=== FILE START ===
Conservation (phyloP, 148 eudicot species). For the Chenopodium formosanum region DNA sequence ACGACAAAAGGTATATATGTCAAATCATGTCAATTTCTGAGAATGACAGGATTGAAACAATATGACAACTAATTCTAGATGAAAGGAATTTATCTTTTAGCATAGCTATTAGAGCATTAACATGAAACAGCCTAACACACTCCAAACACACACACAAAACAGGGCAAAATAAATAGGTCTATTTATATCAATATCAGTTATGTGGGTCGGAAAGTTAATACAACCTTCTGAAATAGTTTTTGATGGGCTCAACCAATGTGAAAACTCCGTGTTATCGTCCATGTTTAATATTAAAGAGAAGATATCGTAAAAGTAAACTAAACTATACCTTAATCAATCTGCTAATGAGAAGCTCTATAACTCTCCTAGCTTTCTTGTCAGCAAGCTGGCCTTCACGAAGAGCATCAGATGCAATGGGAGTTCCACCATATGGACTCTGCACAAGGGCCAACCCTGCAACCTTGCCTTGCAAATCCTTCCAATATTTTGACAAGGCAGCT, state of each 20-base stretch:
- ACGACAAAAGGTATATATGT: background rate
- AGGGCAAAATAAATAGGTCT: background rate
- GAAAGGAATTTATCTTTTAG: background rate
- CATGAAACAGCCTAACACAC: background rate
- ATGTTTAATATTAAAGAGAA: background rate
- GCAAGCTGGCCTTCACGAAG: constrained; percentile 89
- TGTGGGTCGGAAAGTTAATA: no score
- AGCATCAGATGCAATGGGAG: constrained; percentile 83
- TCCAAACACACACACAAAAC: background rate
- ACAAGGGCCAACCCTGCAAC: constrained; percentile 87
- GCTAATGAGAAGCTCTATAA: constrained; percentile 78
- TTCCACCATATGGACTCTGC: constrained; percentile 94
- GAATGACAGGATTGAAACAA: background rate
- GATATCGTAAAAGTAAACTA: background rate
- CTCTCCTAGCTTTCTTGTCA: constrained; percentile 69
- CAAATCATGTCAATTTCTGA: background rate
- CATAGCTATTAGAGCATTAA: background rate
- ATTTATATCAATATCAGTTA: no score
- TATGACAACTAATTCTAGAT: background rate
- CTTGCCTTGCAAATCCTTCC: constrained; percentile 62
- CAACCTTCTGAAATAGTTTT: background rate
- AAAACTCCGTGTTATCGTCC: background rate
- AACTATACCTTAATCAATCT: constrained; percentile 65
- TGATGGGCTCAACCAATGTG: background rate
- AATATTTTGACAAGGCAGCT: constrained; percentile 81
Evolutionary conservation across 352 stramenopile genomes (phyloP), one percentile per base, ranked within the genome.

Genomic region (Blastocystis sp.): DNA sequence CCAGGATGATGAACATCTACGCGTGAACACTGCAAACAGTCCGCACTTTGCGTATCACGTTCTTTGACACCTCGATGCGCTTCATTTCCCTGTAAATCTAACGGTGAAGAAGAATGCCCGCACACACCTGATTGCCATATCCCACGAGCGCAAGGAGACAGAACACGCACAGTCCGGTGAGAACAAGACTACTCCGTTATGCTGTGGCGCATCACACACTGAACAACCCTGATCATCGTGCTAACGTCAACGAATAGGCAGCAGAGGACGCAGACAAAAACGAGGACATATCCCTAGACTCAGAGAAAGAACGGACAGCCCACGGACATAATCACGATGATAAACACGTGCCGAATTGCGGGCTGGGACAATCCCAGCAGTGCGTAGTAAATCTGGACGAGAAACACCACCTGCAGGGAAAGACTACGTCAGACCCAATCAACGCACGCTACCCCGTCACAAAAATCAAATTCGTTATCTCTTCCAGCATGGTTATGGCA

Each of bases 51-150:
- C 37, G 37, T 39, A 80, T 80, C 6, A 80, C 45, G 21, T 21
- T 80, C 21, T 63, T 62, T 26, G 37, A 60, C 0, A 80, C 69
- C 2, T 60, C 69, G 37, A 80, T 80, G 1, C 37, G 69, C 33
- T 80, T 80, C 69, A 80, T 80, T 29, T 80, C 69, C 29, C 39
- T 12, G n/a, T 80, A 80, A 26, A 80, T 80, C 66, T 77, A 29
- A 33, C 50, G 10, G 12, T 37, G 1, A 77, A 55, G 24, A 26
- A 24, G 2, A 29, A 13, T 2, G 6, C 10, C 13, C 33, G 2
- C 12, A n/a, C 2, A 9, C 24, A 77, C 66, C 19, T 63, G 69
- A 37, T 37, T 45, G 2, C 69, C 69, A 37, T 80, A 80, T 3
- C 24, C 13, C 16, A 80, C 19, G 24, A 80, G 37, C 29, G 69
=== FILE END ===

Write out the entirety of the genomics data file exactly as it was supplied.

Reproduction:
Conservation (phyloP, 148 eudicot species). For the Chenopodium formosanum region DNA sequence ACGACAAAAGGTATATATGTCAAATCATGTCAATTTCTGAGAATGACAGGATTGAAACAATATGACAACTAATTCTAGATGAAAGGAATTTATCTTTTAGCATAGCTATTAGAGCATTAACATGAAACAGCCTAACACACTCCAAACACACACACAAAACAGGGCAAAATAAATAGGTCTATTTATATCAATATCAGTTATGTGGGTCGGAAAGTTAATACAACCTTCTGAAATAGTTTTTGATGGGCTCAACCAATGTGAAAACTCCGTGTTATCGTCCATGTTTAATATTAAAGAGAAGATATCGTAAAAGTAAACTAAACTATACCTTAATCAATCTGCTAATGAGAAGCTCTATAACTCTCCTAGCTTTCTTGTCAGCAAGCTGGCCTTCACGAAGAGCATCAGATGCAATGGGAGTTCCACCATATGGACTCTGCACAAGGGCCAACCCTGCAACCTTGCCTTGCAAATCCTTCCAATATTTTGACAAGGCAGCT, state of each 20-base stretch:
- ACGACAAAAGGTATATATGT: background rate
- AGGGCAAAATAAATAGGTCT: background rate
- GAAAGGAATTTATCTTTTAG: background rate
- CATGAAACAGCCTAACACAC: background rate
- ATGTTTAATATTAAAGAGAA: background rate
- GCAAGCTGGCCTTCACGAAG: constrained; percentile 89
- TGTGGGTCGGAAAGTTAATA: no score
- AGCATCAGATGCAATGGGAG: constrained; percentile 83
- TCCAAACACACACACAAAAC: background rate
- ACAAGGGCCAACCCTGCAAC: constrained; percentile 87
- GCTAATGAGAAGCTCTATAA: constrained; percentile 78
- TTCCACCATATGGACTCTGC: constrained; percentile 94
- GAATGACAGGATTGAAACAA: background rate
- GATATCGTAAAAGTAAACTA: background rate
- CTCTCCTAGCTTTCTTGTCA: constrained; percentile 69
- CAAATCATGTCAATTTCTGA: background rate
- CATAGCTATTAGAGCATTAA: background rate
- ATTTATATCAATATCAGTTA: no score
- TATGACAACTAATTCTAGAT: background rate
- CTTGCCTTGCAAATCCTTCC: constrained; percentile 62
- CAACCTTCTGAAATAGTTTT: background rate
- AAAACTCCGTGTTATCGTCC: background rate
- AACTATACCTTAATCAATCT: constrained; percentile 65
- TGATGGGCTCAACCAATGTG: background rate
- AATATTTTGACAAGGCAGCT: constrained; percentile 81
Evolutionary conservation across 352 stramenopile genomes (phyloP), one percentile per base, ranked within the genome.

Genomic region (Blastocystis sp.): DNA sequence CCAGGATGATGAACATCTACGCGTGAACACTGCAAACAGTCCGCACTTTGCGTATCACGTTCTTTGACACCTCGATGCGCTTCATTTCCCTGTAAATCTAACGGTGAAGAAGAATGCCCGCACACACCTGATTGCCATATCCCACGAGCGCAAGGAGACAGAACACGCACAGTCCGGTGAGAACAAGACTACTCCGTTATGCTGTGGCGCATCACACACTGAACAACCCTGATCATCGTGCTAACGTCAACGAATAGGCAGCAGAGGACGCAGACAAAAACGAGGACATATCCCTAGACTCAGAGAAAGAACGGACAGCCCACGGACATAATCACGATGATAAACACGTGCCGAATTGCGGGCTGGGACAATCCCAGCAGTGCGTAGTAAATCTGGACGAGAAACACCACCTGCAGGGAAAGACTACGTCAGACCCAATCAACGCACGCTACCCCGTCACAAAAATCAAATTCGTTATCTCTTCCAGCATGGTTATGGCA

Each of bases 51-150:
- C 37, G 37, T 39, A 80, T 80, C 6, A 80, C 45, G 21, T 21
- T 80, C 21, T 63, T 62, T 26, G 37, A 60, C 0, A 80, C 69
- C 2, T 60, C 69, G 37, A 80, T 80, G 1, C 37, G 69, C 33
- T 80, T 80, C 69, A 80, T 80, T 29, T 80, C 69, C 29, C 39
- T 12, G n/a, T 80, A 80, A 26, A 80, T 80, C 66, T 77, A 29
- A 33, C 50, G 10, G 12, T 37, G 1, A 77, A 55, G 24, A 26
- A 24, G 2, A 29, A 13, T 2, G 6, C 10, C 13, C 33, G 2
- C 12, A n/a, C 2, A 9, C 24, A 77, C 66, C 19, T 63, G 69
- A 37, T 37, T 45, G 2, C 69, C 69, A 37, T 80, A 80, T 3
- C 24, C 13, C 16, A 80, C 19, G 24, A 80, G 37, C 29, G 69